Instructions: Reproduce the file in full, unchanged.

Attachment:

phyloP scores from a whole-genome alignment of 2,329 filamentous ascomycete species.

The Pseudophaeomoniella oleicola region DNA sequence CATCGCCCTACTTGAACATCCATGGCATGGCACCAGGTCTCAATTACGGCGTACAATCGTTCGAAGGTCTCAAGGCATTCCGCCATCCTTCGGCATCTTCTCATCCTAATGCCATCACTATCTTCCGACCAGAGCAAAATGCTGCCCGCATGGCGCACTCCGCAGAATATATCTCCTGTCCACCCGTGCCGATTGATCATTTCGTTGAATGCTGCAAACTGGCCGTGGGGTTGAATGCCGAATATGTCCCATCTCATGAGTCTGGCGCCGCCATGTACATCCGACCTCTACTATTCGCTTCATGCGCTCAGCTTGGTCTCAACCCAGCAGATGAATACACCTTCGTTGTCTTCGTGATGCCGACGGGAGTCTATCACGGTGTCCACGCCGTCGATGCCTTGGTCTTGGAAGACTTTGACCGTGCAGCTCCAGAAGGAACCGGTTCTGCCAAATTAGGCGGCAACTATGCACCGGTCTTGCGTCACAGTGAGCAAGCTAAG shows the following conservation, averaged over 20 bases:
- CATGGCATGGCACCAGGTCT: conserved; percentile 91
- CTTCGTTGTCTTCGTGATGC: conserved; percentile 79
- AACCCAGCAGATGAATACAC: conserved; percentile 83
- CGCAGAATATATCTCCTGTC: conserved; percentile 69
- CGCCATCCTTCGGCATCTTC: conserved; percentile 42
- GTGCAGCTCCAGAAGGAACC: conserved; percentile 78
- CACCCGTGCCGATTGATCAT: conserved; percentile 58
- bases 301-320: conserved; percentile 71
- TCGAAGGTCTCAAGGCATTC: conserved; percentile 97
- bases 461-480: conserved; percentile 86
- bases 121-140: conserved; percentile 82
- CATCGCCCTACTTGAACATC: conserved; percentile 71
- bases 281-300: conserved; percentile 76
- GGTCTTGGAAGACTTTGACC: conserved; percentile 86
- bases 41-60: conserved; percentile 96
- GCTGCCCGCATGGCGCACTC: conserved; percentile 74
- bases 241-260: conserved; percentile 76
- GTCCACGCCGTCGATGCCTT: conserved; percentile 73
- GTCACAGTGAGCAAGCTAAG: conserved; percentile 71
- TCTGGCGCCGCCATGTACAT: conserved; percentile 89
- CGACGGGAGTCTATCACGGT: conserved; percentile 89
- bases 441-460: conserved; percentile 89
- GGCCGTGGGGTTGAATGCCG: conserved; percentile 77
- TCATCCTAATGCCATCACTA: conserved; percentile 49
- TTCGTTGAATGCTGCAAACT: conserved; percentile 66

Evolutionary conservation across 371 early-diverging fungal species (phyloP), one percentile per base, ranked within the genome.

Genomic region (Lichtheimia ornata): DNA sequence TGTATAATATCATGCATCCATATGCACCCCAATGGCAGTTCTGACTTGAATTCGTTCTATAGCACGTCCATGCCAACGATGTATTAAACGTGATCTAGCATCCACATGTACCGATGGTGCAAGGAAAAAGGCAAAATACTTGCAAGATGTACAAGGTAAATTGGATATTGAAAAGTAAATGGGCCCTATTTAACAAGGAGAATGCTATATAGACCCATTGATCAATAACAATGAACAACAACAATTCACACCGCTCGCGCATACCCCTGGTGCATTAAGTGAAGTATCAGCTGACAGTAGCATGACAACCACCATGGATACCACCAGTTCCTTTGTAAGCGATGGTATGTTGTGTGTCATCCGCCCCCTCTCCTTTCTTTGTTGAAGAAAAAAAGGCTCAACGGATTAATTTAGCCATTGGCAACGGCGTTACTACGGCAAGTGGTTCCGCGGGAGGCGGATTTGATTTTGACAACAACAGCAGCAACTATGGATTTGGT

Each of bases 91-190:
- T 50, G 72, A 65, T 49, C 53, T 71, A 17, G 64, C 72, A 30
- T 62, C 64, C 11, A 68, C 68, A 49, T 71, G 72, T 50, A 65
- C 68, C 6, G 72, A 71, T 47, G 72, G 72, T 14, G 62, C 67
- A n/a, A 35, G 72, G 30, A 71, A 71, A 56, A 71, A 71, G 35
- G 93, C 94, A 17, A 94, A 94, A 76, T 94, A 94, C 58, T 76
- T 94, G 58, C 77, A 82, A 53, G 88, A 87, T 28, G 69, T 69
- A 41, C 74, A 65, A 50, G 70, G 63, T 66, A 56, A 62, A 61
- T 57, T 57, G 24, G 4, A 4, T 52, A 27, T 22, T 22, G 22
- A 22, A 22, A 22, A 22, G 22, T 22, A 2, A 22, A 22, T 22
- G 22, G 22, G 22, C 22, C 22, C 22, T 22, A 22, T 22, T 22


phyloP scores from a whole-genome alignment of 2,329 filamentous ascomycete species.

The Pseudophaeomoniella oleicola region DNA sequence CATCGCCCTACTTGAACATCCATGGCATGGCACCAGGTCTCAATTACGGCGTACAATCGTTCGAAGGTCTCAAGGCATTCCGCCATCCTTCGGCATCTTCTCATCCTAATGCCATCACTATCTTCCGACCAGAGCAAAATGCTGCCCGCATGGCGCACTCCGCAGAATATATCTCCTGTCCACCCGTGCCGATTGATCATTTCGTTGAATGCTGCAAACTGGCCGTGGGGTTGAATGCCGAATATGTCCCATCTCATGAGTCTGGCGCCGCCATGTACATCCGACCTCTACTATTCGCTTCATGCGCTCAGCTTGGTCTCAACCCAGCAGATGAATACACCTTCGTTGTCTTCGTGATGCCGACGGGAGTCTATCACGGTGTCCACGCCGTCGATGCCTTGGTCTTGGAAGACTTTGACCGTGCAGCTCCAGAAGGAACCGGTTCTGCCAAATTAGGCGGCAACTATGCACCGGTCTTGCGTCACAGTGAGCAAGCTAAG shows the following conservation, averaged over 20 bases:
- CATGGCATGGCACCAGGTCT: conserved; percentile 91
- CTTCGTTGTCTTCGTGATGC: conserved; percentile 79
- AACCCAGCAGATGAATACAC: conserved; percentile 83
- CGCAGAATATATCTCCTGTC: conserved; percentile 69
- CGCCATCCTTCGGCATCTTC: conserved; percentile 42
- GTGCAGCTCCAGAAGGAACC: conserved; percentile 78
- CACCCGTGCCGATTGATCAT: conserved; percentile 58
- bases 301-320: conserved; percentile 71
- TCGAAGGTCTCAAGGCATTC: conserved; percentile 97
- bases 461-480: conserved; percentile 86
- bases 121-140: conserved; percentile 82
- CATCGCCCTACTTGAACATC: conserved; percentile 71
- bases 281-300: conserved; percentile 76
- GGTCTTGGAAGACTTTGACC: conserved; percentile 86
- bases 41-60: conserved; percentile 96
- GCTGCCCGCATGGCGCACTC: conserved; percentile 74
- bases 241-260: conserved; percentile 76
- GTCCACGCCGTCGATGCCTT: conserved; percentile 73
- GTCACAGTGAGCAAGCTAAG: conserved; percentile 71
- TCTGGCGCCGCCATGTACAT: conserved; percentile 89
- CGACGGGAGTCTATCACGGT: conserved; percentile 89
- bases 441-460: conserved; percentile 89
- GGCCGTGGGGTTGAATGCCG: conserved; percentile 77
- TCATCCTAATGCCATCACTA: conserved; percentile 49
- TTCGTTGAATGCTGCAAACT: conserved; percentile 66

Evolutionary conservation across 371 early-diverging fungal species (phyloP), one percentile per base, ranked within the genome.

Genomic region (Lichtheimia ornata): DNA sequence TGTATAATATCATGCATCCATATGCACCCCAATGGCAGTTCTGACTTGAATTCGTTCTATAGCACGTCCATGCCAACGATGTATTAAACGTGATCTAGCATCCACATGTACCGATGGTGCAAGGAAAAAGGCAAAATACTTGCAAGATGTACAAGGTAAATTGGATATTGAAAAGTAAATGGGCCCTATTTAACAAGGAGAATGCTATATAGACCCATTGATCAATAACAATGAACAACAACAATTCACACCGCTCGCGCATACCCCTGGTGCATTAAGTGAAGTATCAGCTGACAGTAGCATGACAACCACCATGGATACCACCAGTTCCTTTGTAAGCGATGGTATGTTGTGTGTCATCCGCCCCCTCTCCTTTCTTTGTTGAAGAAAAAAAGGCTCAACGGATTAATTTAGCCATTGGCAACGGCGTTACTACGGCAAGTGGTTCCGCGGGAGGCGGATTTGATTTTGACAACAACAGCAGCAACTATGGATTTGGT

Each of bases 91-190:
- T 50, G 72, A 65, T 49, C 53, T 71, A 17, G 64, C 72, A 30
- T 62, C 64, C 11, A 68, C 68, A 49, T 71, G 72, T 50, A 65
- C 68, C 6, G 72, A 71, T 47, G 72, G 72, T 14, G 62, C 67
- A n/a, A 35, G 72, G 30, A 71, A 71, A 56, A 71, A 71, G 35
- G 93, C 94, A 17, A 94, A 94, A 76, T 94, A 94, C 58, T 76
- T 94, G 58, C 77, A 82, A 53, G 88, A 87, T 28, G 69, T 69
- A 41, C 74, A 65, A 50, G 70, G 63, T 66, A 56, A 62, A 61
- T 57, T 57, G 24, G 4, A 4, T 52, A 27, T 22, T 22, G 22
- A 22, A 22, A 22, A 22, G 22, T 22, A 2, A 22, A 22, T 22
- G 22, G 22, G 22, C 22, C 22, C 22, T 22, A 22, T 22, T 22